Promoting choice at the pump.
To outmaneuver OPEC, the market needs to be able to react dynamically. That means giving purchasers of fuel the ability to choose a different fuel at the pump if it's cheaper that day than gasoline or diesel. Brazilians already have this option: During the oil price spike in 2008, with 90% of their new cars fuel flexible, they bought more alcohol fuel than gasoline.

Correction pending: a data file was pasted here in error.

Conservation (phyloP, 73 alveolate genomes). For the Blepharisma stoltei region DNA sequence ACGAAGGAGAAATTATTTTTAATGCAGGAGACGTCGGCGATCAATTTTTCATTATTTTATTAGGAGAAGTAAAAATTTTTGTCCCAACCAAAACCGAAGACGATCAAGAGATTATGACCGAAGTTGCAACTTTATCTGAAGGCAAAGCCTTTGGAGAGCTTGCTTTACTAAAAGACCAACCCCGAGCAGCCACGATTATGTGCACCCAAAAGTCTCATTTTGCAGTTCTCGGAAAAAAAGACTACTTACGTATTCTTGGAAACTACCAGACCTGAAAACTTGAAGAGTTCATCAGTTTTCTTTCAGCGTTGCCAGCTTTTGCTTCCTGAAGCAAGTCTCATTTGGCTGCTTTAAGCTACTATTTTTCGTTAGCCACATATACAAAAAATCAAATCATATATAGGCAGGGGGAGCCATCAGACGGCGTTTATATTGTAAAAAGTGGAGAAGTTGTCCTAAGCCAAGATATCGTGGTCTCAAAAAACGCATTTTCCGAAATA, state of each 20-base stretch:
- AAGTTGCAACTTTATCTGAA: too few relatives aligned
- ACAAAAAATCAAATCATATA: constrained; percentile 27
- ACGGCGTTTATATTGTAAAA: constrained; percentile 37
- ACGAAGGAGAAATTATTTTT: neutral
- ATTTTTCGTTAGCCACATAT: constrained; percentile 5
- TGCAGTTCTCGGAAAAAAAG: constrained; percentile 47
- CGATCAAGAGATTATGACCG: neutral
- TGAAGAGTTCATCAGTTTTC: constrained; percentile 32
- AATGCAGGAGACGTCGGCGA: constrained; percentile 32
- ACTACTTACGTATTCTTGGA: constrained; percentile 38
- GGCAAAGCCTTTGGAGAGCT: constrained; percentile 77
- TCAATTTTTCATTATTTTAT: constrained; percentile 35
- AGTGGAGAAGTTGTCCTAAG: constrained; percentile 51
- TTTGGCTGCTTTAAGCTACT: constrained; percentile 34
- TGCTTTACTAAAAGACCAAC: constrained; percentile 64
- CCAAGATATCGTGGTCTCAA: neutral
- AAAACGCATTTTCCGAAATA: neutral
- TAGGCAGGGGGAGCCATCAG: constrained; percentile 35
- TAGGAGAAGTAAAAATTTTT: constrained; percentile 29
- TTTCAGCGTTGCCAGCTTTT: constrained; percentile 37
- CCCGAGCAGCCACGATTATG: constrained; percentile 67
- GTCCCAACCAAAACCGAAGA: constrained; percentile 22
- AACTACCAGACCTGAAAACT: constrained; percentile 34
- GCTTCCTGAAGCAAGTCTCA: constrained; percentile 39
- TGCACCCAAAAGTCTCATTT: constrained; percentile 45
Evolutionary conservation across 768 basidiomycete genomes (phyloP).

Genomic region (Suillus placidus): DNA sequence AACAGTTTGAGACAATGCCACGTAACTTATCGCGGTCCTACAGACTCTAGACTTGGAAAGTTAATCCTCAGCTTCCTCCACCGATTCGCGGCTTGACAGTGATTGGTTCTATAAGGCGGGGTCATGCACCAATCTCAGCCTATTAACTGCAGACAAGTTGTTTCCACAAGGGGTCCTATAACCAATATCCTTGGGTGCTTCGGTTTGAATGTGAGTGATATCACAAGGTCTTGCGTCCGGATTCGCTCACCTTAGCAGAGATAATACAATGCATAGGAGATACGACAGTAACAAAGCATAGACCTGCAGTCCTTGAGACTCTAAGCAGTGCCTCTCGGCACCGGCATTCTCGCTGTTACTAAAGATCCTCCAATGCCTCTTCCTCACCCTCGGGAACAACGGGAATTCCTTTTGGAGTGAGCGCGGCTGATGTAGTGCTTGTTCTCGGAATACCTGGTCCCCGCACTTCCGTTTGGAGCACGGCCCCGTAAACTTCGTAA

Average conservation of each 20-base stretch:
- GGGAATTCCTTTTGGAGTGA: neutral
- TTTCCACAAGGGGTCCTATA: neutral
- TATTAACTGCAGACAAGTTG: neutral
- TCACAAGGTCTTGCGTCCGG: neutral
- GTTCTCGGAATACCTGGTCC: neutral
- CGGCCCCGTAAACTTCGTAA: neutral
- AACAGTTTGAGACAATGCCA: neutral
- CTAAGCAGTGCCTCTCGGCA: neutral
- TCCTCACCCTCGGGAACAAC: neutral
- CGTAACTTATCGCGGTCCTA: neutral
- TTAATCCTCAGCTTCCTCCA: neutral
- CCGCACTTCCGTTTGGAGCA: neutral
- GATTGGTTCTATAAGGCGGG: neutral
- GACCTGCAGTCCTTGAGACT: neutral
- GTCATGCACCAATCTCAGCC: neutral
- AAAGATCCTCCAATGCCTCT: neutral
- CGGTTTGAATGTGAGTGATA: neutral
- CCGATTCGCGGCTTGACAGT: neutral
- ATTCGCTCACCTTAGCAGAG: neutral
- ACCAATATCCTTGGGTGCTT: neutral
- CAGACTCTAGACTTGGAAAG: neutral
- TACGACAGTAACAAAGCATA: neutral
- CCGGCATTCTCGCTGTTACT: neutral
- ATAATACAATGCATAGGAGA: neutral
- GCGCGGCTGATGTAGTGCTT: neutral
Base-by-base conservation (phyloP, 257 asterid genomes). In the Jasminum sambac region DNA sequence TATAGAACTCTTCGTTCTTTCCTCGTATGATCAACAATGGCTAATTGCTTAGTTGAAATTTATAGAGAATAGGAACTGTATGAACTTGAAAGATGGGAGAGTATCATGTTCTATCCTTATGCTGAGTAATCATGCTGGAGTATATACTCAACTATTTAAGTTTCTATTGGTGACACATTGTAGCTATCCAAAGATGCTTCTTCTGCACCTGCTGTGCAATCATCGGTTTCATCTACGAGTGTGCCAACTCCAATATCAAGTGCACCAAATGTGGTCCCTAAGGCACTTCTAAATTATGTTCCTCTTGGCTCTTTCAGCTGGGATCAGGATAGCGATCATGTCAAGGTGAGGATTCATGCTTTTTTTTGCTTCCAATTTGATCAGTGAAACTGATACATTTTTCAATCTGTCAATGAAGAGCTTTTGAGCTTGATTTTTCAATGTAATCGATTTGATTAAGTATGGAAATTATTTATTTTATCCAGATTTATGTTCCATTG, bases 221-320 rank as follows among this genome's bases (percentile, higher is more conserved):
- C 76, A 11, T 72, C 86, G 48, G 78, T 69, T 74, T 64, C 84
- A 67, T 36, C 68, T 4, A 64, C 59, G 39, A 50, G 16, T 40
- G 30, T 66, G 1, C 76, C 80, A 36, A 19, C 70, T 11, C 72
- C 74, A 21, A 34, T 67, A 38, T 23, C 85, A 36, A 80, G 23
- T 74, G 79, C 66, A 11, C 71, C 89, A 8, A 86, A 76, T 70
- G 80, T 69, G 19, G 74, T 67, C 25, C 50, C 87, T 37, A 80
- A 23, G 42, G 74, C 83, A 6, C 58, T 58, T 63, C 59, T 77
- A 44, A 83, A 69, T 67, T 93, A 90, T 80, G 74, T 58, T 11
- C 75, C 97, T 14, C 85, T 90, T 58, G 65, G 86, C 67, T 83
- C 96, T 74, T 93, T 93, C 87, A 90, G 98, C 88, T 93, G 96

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An Open Fuel Standard would require new cars to include a $100 tweak that would allow them to run on a variety of liquid fuels in addition to gasoline. Such fuels would include methanol, which is easily made from natural gas and biomass (and, less cleanly, from coal). Enabling vehicles to use natural gas, whether directly or via liquid fuels that are made from it, allows consumers to benefit from the very large cost advantage that natural gas holds today over oil. As we move forward, vehicles like plug-in hybrids that provide 20-40 miles of electric range before shifting to a flexible liquid fuel tank can provide a highly competitive platform. By stretching gasoline with other liquid fuels and electricity, the car can use one gallon of gasoline for every 500 miles of driving.